Investment Insights

Jeff Benjamin

Build America Bonds look poised to extend their big 2009 run

Government woes aside, the muni offerings compare favorably with corporates

Jan 17, 2010 @ 12:01 am

Once you get past the uneasy concept of lending money to fiscally challenged state and local governments, there is plenty to like about Build America Bonds — and financial advisers should be taking notice.

First issued in April as part of the American Recovery and Reinvestment Act of 2009, the new category of taxable municipal bonds seems to have something for everyone, which is why it could be one of the biggest success stories in the controversial $787 billion stimulus package.

More than $64 billion worth of Build America Bonds were issued last year, beating initial forecasts for $50 billion in sales. Based on last year's success, industry analysts expect BAB sales this year to more than double to $130 billion.

Considering the frantic pace and piecemeal objectives of the overall economic-stimulus effort, it would be difficult to imagine exactly what the designers of the muni Build America Bonds were hoping for. But what they got was a muni bond market attractive to a whole host of previously indifferent investors, including tax-exempt channels such has endowments, foundations, pension funds, foreign investors and even individual retirement accounts.

“From my perspective, this is the most important thing to happen in the fixed-income market in my entire 30-year career,” said Peter Coffin, president of Breckenridge Capital Advisors Inc.

Of the $11.5 billion worth of muni bond portfolios that Breckenridge manages, mostly for private clients, $500 million came in last year as BAB portfolios for small pension accounts and other tax-exempt institutions.

“It's also a no-brainer to buy these [Build America Bonds] for individuals in a qualified retirement account,” Mr. Coffin said.

The basic BAB structure starts with an agreement by the federal government to subsidize 35% of the interest paid on a muni bond.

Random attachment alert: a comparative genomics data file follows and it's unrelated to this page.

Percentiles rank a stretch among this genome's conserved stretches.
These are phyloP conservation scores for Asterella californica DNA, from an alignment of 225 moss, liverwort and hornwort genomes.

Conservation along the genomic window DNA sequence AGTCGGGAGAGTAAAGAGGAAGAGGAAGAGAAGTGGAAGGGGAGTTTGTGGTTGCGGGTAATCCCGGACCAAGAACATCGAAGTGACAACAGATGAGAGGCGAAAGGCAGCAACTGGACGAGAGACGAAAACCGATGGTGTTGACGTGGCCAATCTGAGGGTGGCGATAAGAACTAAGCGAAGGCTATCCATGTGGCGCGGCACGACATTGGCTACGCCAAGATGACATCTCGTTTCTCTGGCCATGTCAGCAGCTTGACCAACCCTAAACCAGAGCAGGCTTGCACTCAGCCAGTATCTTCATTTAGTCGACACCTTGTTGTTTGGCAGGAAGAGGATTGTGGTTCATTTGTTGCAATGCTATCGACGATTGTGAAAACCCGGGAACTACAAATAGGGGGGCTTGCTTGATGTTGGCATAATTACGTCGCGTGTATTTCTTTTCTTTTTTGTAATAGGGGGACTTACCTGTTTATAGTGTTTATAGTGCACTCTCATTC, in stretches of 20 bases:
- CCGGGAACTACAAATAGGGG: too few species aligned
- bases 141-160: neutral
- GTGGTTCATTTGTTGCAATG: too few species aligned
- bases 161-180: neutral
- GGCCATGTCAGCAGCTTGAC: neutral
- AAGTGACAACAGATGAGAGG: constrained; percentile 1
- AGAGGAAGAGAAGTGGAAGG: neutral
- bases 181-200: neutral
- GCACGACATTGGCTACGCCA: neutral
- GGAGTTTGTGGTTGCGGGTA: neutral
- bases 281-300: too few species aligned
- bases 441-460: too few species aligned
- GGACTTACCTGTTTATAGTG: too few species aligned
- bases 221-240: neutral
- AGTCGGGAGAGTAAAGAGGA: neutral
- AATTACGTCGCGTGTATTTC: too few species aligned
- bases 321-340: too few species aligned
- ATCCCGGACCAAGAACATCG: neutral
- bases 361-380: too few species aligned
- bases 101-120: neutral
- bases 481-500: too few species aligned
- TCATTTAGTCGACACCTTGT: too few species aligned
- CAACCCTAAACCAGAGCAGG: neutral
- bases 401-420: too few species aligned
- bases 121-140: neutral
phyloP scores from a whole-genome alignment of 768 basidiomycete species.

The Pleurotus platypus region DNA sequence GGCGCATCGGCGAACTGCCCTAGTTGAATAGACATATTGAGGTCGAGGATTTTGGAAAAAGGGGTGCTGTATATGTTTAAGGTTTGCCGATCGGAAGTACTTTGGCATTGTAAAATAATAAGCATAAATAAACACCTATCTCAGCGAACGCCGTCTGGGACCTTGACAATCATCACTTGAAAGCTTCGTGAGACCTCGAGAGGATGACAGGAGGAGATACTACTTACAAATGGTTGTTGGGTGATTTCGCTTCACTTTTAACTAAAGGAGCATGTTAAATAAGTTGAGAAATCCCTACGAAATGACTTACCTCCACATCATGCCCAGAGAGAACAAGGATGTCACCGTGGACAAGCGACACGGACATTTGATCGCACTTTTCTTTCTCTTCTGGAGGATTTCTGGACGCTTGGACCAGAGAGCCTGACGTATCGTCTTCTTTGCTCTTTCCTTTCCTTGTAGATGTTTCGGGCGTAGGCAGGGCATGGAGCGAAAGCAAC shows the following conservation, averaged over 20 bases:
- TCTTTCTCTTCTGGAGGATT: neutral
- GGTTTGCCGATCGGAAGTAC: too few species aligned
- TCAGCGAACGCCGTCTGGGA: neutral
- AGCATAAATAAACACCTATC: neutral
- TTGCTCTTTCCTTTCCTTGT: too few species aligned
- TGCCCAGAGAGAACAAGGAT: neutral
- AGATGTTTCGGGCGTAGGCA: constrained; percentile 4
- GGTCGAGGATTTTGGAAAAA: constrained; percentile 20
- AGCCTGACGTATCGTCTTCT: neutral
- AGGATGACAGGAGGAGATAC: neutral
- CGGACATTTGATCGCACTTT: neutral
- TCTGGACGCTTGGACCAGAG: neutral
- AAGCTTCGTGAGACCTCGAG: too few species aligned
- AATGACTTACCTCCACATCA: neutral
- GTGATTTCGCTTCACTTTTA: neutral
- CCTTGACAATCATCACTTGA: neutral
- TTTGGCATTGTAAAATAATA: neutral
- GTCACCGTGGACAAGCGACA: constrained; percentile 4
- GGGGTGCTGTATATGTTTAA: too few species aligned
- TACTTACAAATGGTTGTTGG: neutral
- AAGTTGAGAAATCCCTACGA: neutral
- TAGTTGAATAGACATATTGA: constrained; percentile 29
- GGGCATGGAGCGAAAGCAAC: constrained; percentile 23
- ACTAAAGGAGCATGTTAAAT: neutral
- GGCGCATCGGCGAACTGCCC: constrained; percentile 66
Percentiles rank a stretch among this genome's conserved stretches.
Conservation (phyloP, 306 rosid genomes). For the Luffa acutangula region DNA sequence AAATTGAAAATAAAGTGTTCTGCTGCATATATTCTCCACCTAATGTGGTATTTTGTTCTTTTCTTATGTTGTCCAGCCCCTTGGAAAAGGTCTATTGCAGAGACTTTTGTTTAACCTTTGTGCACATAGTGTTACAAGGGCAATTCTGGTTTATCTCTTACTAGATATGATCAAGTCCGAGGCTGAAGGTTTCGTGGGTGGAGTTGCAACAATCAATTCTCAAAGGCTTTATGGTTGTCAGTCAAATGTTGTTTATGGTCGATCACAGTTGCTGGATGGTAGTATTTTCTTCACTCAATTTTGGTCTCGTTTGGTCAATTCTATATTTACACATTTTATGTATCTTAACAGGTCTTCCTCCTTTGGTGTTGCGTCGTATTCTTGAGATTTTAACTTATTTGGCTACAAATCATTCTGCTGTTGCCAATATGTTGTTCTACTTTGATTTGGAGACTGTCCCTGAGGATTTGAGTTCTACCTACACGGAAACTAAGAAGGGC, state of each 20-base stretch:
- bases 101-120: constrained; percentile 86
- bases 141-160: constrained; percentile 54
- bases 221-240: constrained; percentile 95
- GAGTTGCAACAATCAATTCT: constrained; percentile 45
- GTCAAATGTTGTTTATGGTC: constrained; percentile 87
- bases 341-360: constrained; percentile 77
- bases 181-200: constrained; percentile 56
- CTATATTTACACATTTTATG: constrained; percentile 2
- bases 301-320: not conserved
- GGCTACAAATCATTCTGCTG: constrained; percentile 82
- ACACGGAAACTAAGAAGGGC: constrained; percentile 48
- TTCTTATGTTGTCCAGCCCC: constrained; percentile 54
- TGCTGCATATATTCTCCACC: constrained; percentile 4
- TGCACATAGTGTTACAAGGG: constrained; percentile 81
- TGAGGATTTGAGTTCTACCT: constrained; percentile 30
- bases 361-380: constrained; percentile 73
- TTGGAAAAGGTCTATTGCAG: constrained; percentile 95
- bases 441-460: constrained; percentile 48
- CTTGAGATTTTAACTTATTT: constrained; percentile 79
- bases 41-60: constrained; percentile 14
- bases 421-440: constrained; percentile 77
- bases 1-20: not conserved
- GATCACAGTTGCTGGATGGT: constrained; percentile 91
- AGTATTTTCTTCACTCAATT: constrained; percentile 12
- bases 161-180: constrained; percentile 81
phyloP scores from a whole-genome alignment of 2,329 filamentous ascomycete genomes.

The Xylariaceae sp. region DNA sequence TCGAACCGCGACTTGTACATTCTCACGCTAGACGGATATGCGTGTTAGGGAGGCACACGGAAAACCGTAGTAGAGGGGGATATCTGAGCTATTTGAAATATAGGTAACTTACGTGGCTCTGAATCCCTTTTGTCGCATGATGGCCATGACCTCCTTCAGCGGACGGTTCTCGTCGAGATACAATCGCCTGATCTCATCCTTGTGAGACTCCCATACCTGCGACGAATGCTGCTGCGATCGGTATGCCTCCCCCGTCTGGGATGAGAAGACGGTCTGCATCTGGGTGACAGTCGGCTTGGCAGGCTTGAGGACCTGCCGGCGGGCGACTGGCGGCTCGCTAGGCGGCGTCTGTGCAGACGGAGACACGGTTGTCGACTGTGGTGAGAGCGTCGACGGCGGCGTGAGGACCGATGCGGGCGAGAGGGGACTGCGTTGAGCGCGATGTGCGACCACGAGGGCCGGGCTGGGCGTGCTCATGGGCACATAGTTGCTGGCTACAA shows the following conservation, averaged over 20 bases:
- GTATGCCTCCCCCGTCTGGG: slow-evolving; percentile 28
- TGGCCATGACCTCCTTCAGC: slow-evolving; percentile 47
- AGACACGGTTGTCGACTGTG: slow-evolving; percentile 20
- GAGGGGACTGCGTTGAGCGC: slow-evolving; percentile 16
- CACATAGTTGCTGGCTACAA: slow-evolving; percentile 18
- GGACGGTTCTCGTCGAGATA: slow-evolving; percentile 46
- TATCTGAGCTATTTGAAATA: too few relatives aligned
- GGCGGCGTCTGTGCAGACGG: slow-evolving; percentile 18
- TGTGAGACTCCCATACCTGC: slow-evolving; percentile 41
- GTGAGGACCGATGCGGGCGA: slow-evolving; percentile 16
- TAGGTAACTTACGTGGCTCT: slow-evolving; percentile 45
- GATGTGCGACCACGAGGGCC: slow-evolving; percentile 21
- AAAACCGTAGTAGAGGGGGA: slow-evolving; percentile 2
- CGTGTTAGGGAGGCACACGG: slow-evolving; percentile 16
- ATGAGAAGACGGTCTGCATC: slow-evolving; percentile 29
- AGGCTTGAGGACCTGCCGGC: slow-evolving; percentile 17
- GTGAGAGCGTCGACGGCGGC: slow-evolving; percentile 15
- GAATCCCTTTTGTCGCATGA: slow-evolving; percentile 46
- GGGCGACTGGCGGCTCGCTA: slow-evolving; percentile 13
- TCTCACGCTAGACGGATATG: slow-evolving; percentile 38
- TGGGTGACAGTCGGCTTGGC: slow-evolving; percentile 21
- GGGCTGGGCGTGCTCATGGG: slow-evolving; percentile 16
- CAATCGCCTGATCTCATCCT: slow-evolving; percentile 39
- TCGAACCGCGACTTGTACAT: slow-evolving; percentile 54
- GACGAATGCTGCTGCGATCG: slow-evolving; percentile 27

That federal support allows state and local government bond issuers — many of which are in desperate need of cash — to offer higher bond yields to investors.

In Massachusetts, for example, a 20-year tax-free muni bond that offers investors a 4.5% yield was transformed into a taxable BAB paying 6%. But thanks to the 35% federal subsidy, Massachusetts pays interest of just 4% on the issue.

The appeal from the bond issuer's perspective boils down to simple math, which helps explain the white-hot popularity and growth potential of these muni bonds.

From investors' perspective, the taxable municipals are competing with corporate bonds — and the clear advantage goes to the Build America Bonds with regard to both yields and default rates.

From 1970 to 2006, there were no defaults among triple-A-rated municipals, while corporate bonds defaulted at a rate of 0.5%, according to Moody's Investors -Service.

Among single-A-rated bonds over the same period, the muni default rate at 0.03% was 40 times lower than the corporate-bond default rate of 1.3%.

With regard to yields, the 35% subsidy for the Build America Bonds places corporate bonds at a significant disadvantage.

A comparison of five-year bonds issued Dec. 16 and Jan. 7 shows corporate yields of between 20 and 77 basis points above that of Treasuries.

The comparable yields for the Build America Bonds were between 100 and 182 basis points over -Treasuries. Of course, yield isn't everything, warned Mohamed El-Erian, chief executive and co-chief investment officer of Pacific Investment Management Co. LLC. “It is critical for investors to do detailed credit work, because issuers will likely face significant credit- quality head winds on account of declining revenue,” he said.


The ultimate upside of Build America Bonds — and the reason they are such a successful part of the stimulus package — is that their affect on the federal budget is likely to be negligible.

Although the 35% interest subsidy might sound expensive, it is actually just a twist on the subsidy that the federal government was already providing municipals by making them exempt from federal taxes.

It isn't just a coincidence that the 35% subsidy is equal to the highest individual tax rate.

The biggest loser here is probably investors in traditional tax-free muni bonds.

“Every dollar's worth of BABs that is issued is one less dollar of tax-free munis being issued,” Mr. Coffin said.

What's more, as fewer tax-free municipals are issued, the resulting supply-and-demand imbalance drives down their yields.

Questions, observations, stock tips? E-mail Jeff Benjamin at


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